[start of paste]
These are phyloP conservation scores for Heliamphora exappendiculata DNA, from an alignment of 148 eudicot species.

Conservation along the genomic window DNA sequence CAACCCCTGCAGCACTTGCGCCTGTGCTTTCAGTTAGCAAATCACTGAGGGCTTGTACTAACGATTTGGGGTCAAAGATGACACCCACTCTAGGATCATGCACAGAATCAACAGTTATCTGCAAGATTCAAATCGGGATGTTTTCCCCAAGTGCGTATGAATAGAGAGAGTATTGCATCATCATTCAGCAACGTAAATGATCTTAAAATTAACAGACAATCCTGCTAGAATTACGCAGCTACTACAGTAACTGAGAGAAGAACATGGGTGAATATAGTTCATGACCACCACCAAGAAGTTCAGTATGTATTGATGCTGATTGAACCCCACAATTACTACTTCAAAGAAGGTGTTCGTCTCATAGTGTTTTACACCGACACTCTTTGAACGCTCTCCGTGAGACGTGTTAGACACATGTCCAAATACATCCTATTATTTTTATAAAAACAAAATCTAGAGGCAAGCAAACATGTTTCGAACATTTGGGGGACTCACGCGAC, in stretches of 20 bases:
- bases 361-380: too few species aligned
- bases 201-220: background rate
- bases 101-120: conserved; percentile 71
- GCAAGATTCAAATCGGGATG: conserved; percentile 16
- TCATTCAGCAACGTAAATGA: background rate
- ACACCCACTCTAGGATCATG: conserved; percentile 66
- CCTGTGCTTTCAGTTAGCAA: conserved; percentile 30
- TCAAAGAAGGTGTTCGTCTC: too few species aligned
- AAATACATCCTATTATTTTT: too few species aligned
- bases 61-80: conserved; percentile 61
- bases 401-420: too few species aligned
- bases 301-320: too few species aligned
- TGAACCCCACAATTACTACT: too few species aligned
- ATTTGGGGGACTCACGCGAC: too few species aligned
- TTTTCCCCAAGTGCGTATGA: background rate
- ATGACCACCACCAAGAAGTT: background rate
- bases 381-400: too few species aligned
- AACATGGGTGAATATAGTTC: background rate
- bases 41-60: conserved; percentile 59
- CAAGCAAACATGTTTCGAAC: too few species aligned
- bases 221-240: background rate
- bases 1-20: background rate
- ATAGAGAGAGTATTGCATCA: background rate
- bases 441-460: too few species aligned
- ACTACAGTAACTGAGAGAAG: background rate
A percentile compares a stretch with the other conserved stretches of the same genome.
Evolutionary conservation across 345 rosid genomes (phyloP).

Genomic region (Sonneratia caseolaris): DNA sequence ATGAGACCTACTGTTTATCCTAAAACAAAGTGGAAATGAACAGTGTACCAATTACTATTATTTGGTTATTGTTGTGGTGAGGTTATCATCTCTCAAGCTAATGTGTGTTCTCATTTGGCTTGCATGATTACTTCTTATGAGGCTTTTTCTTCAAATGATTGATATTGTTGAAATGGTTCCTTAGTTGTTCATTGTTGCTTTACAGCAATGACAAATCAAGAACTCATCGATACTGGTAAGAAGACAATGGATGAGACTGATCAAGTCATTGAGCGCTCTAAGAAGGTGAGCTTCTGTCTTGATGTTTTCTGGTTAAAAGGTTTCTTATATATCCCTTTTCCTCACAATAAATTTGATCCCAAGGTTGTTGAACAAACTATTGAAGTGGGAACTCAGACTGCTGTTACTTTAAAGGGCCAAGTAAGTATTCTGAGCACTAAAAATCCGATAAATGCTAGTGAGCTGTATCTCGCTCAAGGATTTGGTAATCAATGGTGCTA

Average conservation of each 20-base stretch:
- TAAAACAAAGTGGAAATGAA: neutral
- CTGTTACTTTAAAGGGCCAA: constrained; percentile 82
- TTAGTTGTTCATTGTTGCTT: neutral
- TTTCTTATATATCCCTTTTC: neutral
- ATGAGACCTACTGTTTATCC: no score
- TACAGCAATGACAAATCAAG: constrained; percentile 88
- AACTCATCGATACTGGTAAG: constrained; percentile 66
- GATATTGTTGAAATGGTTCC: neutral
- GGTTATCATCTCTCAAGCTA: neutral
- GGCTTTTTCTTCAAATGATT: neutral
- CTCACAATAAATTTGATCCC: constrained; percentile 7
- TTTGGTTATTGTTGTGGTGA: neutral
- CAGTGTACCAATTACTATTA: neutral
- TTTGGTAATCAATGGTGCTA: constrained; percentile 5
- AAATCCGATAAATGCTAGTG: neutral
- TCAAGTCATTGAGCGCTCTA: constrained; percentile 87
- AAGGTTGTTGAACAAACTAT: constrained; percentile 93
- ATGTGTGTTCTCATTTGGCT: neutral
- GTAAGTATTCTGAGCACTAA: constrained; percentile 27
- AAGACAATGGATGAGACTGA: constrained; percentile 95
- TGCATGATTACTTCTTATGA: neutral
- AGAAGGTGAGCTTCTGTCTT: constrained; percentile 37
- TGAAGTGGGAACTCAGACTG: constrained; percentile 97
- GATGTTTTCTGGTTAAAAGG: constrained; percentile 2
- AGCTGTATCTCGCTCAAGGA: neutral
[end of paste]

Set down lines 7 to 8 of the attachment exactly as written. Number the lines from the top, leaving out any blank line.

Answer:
- TCATTCAGCAACGTAAATGA: background rate
- ACACCCACTCTAGGATCATG: conserved; percentile 66